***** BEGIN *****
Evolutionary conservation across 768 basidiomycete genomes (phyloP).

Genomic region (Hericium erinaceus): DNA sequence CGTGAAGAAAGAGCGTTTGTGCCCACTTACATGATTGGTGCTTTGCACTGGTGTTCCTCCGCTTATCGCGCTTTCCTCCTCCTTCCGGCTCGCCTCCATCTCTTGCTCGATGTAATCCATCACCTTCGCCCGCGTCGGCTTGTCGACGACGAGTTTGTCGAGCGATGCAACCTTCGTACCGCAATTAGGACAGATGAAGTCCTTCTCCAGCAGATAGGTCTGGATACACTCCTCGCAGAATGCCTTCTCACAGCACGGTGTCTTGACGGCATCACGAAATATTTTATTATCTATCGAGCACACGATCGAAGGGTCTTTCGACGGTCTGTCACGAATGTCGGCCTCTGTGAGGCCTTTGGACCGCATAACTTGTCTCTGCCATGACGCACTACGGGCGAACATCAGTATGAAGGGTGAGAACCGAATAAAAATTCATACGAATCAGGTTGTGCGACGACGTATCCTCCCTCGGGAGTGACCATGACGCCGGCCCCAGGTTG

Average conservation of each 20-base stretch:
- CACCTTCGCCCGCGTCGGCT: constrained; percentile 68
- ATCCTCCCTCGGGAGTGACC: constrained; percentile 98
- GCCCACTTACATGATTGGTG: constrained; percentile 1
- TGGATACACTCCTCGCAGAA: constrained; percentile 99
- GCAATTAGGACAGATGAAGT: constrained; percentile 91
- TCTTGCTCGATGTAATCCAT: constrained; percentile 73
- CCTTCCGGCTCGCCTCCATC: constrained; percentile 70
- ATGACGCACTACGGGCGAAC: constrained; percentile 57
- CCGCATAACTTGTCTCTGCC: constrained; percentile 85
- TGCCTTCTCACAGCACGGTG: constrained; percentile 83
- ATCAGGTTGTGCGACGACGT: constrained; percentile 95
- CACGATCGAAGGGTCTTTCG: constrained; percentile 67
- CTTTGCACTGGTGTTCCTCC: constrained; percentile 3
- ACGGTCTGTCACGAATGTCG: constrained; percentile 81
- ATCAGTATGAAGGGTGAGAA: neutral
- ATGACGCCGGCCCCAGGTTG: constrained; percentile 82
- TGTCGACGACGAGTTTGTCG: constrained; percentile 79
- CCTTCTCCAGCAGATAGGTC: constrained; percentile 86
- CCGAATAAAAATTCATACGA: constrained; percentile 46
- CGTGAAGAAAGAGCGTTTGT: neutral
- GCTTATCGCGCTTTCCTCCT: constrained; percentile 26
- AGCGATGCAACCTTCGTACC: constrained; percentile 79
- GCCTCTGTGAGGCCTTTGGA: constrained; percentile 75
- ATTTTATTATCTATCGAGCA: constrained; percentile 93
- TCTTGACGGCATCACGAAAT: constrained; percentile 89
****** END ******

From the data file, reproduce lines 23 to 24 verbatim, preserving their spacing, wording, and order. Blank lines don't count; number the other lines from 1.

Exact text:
- CGTGAAGAAAGAGCGTTTGT: neutral
- GCTTATCGCGCTTTCCTCCT: constrained; percentile 26